With an hour before midnight, Brooklyn based Oberhofer took to the dimly lit stage in front of the eager, tightly cramped crowd which we’ve come to expect from shows at the Great Scott. Donning a shirt with various safari prints and a leather jacket, Brad Oberhofer, lead singer, said nothing as a first chord rang out. With two other guitarists, a bassist, and a drummer, the stage was just as tightly pack as the gathering before them. As someone who was hearing Oberhofer for their first time, I was completely out of place. Everyone was bouncing and bobbing their heads, making it near impossible to take any pictures, and I felt even more isolated when I realized I was the only one not singing every word. This is not to say I didn’t enjoy myself – quite the contrary. After a few songs, I began to completely sympathize with the hype. I found myself getting wrapped up in their sound, which reminds me of the early Strokes, only rawer and with a fuzz-injected fix that follows the vein of many current indie bands. By the time they played “Memory Remains,” the first single off of their sophomore album, Chronovision, I was convinced.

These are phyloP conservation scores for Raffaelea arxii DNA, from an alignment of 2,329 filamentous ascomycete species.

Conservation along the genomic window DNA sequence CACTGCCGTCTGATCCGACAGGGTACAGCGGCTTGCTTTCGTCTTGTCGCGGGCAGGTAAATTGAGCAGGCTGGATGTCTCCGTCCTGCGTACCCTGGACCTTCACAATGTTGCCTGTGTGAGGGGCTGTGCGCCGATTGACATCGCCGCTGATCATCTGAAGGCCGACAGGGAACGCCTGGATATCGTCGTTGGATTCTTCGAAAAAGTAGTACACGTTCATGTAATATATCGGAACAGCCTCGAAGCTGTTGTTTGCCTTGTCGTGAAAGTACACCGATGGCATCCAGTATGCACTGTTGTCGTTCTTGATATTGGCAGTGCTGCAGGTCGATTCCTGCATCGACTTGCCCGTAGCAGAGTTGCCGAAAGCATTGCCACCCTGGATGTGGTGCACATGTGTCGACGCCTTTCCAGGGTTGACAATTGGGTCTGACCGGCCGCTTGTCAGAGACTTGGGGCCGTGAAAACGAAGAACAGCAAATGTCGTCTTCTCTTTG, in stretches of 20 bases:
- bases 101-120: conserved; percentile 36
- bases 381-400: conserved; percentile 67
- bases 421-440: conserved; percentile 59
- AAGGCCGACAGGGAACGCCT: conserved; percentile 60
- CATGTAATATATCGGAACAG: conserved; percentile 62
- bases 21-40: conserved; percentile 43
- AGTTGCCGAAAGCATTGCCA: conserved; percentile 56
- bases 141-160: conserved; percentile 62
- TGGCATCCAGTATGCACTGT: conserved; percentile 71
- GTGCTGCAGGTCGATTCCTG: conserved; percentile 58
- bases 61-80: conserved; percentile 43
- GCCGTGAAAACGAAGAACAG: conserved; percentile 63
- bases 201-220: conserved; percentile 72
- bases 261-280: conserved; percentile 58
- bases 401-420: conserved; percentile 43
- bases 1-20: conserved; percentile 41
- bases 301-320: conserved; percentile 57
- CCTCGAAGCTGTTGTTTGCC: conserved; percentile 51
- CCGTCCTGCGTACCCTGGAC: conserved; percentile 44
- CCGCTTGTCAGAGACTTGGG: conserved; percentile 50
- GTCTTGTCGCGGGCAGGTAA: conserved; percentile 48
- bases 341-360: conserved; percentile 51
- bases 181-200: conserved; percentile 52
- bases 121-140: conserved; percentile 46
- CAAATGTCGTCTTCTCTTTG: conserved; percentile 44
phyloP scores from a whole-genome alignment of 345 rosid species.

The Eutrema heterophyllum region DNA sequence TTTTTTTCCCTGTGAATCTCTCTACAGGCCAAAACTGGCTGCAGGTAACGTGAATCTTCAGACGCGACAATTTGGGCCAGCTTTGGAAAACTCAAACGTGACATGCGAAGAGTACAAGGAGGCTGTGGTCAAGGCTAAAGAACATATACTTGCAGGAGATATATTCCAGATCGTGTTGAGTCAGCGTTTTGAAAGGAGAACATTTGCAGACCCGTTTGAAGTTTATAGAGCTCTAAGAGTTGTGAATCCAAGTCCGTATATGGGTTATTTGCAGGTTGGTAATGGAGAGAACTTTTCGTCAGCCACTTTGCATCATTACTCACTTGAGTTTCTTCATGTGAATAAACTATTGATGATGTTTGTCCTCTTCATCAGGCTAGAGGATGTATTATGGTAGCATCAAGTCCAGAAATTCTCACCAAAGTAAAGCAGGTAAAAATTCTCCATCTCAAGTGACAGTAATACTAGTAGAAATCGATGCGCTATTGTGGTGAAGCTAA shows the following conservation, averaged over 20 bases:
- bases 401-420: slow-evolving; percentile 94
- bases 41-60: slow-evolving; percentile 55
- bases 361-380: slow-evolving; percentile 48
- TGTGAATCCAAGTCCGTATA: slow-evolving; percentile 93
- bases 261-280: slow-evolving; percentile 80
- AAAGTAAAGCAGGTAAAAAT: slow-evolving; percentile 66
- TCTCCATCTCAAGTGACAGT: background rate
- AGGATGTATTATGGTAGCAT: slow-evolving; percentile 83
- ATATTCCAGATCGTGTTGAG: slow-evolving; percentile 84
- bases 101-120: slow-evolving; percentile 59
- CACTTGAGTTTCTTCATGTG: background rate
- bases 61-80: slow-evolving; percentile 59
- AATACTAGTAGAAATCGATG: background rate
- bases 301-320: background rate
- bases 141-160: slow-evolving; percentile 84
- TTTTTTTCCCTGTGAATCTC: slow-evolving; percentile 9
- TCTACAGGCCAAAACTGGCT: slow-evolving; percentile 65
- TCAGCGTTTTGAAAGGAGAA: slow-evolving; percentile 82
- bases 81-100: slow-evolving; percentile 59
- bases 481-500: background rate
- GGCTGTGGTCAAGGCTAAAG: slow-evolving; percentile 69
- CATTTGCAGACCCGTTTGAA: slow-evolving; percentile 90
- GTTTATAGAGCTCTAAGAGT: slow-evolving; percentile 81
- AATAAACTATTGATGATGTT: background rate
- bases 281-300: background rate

Oberhofer has been getting significant buzz on a national scale, and Chronovision, released by Manhattan-based Glassnote Records on August 21st, has been written up on completely unknown sources like Stereogum, Consequence of Sound, Pitchfork, and Billboard.
By Adam Kenny